“Adequate and suitable” is currently defined in the act, and in our original submission—and I speak on behalf of Teck in this answer—we asked for one small change to the language, that “adequate and suitable” be based on the requirements of the shipper as opposed to the means of the railway. There's a very specific reason for that, and it goes to when a forecast turns into an order, for a mining company or even a forestry company. In our case, where obviously Canada's an exporting nation, “adequate and suitable” mean that we can export our goods in a timely fashion.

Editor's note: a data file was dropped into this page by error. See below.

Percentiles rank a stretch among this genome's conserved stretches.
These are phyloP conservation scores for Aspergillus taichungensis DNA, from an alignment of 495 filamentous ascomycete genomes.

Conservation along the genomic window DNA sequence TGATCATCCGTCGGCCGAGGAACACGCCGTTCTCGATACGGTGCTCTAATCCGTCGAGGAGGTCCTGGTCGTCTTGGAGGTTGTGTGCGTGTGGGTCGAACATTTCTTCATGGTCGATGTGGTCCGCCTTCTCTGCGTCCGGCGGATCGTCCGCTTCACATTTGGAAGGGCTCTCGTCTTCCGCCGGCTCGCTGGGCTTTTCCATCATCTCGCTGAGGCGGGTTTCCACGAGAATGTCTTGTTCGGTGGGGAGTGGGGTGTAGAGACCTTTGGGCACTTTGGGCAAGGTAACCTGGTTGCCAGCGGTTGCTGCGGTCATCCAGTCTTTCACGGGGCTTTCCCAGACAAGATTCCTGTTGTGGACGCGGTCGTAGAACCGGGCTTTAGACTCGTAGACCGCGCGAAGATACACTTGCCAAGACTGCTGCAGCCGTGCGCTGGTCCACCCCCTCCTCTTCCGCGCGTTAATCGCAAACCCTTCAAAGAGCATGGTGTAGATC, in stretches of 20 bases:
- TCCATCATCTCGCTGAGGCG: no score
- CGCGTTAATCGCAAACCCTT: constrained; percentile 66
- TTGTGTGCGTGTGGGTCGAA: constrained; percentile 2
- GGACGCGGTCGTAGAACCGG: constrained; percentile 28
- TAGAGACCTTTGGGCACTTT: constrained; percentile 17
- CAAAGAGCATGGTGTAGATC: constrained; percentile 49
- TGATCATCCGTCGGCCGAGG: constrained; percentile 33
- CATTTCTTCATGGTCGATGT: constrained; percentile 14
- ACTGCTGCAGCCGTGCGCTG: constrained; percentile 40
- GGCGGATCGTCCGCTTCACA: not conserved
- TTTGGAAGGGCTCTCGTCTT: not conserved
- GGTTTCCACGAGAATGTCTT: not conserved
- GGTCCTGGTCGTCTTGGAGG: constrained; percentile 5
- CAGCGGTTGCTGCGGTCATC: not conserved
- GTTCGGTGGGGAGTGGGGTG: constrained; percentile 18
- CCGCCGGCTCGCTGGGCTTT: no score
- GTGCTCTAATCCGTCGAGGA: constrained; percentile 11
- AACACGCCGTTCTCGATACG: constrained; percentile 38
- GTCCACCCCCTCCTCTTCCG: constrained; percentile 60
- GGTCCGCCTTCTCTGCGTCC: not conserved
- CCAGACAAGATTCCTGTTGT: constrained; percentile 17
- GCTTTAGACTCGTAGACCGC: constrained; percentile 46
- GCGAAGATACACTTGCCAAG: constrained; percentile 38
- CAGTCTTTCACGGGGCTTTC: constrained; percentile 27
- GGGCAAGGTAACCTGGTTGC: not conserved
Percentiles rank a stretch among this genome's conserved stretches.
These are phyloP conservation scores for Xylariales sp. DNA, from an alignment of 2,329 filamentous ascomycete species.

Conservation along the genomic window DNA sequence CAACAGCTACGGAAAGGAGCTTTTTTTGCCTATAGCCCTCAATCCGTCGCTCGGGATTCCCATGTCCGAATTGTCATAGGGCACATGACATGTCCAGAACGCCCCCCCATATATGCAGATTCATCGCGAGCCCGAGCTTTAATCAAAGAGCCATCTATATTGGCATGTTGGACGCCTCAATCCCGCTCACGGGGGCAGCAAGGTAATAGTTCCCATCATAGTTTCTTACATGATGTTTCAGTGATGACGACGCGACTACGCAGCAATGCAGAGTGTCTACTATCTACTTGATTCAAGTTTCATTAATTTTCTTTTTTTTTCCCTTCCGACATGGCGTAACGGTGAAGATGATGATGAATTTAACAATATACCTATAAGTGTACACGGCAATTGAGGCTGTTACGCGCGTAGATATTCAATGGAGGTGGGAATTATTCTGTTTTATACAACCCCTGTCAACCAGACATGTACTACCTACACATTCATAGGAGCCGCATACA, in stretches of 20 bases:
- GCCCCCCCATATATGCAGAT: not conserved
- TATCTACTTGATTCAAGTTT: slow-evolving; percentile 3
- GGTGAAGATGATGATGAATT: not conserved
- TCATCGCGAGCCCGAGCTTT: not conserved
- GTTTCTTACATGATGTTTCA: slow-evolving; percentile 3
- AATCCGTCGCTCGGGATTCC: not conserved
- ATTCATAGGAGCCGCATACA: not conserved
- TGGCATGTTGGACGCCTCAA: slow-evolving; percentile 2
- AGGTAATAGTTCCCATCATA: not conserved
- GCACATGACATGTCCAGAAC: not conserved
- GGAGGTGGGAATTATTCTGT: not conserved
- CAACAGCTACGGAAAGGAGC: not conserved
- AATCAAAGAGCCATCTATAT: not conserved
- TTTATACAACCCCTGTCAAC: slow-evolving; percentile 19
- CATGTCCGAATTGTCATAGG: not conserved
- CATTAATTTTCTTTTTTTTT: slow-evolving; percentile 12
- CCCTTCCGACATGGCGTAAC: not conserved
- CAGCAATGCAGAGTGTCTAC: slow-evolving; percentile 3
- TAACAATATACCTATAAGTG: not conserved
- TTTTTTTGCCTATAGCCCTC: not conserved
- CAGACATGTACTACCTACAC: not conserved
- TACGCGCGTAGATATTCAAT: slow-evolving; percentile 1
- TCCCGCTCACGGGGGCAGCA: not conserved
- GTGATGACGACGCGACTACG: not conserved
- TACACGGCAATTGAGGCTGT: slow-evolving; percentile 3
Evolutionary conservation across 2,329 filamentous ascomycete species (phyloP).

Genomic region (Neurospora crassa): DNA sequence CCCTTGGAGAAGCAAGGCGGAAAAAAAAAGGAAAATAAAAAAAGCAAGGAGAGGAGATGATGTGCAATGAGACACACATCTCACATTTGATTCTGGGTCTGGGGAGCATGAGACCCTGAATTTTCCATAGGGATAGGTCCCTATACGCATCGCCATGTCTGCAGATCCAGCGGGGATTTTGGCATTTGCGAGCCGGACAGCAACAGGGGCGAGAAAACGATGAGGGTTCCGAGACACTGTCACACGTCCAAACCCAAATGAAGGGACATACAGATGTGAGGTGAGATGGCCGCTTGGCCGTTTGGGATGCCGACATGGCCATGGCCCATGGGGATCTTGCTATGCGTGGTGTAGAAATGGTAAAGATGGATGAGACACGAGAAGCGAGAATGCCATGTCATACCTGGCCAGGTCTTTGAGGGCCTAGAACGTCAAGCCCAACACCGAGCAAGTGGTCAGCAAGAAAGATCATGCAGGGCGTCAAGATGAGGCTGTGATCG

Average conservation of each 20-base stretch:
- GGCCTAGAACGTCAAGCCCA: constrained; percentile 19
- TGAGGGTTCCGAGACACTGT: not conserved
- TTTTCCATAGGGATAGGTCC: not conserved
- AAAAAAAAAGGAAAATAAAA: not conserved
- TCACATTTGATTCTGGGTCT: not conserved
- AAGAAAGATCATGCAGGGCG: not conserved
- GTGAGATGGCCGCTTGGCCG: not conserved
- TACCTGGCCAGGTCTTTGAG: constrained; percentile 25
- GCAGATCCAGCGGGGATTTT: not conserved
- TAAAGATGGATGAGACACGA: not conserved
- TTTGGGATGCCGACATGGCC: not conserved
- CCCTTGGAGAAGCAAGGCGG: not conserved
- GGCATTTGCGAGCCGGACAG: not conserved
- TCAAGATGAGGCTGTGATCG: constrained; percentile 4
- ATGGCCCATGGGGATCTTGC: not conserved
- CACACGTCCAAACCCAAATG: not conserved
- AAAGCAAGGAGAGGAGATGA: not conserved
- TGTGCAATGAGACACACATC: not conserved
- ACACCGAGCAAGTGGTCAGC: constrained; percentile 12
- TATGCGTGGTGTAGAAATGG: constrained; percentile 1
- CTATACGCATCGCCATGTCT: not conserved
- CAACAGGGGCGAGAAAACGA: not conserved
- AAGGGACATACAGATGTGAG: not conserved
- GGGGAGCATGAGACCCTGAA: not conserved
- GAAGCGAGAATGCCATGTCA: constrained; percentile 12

It goes to my comment yesterday. It's not if the trains will come; it's when. That's because in our case or in the case of a mining company—someone shipping copper, zinc, or coal—we have a vessel sitting at a port. That's not an abstract concept. It's as much looking forward as it is reporting on the past. “Adequate and suitable” mean what I need in order to meet my shipments, or my sales, or the delivery of my goods to my customers in Asia, South America, and Europe.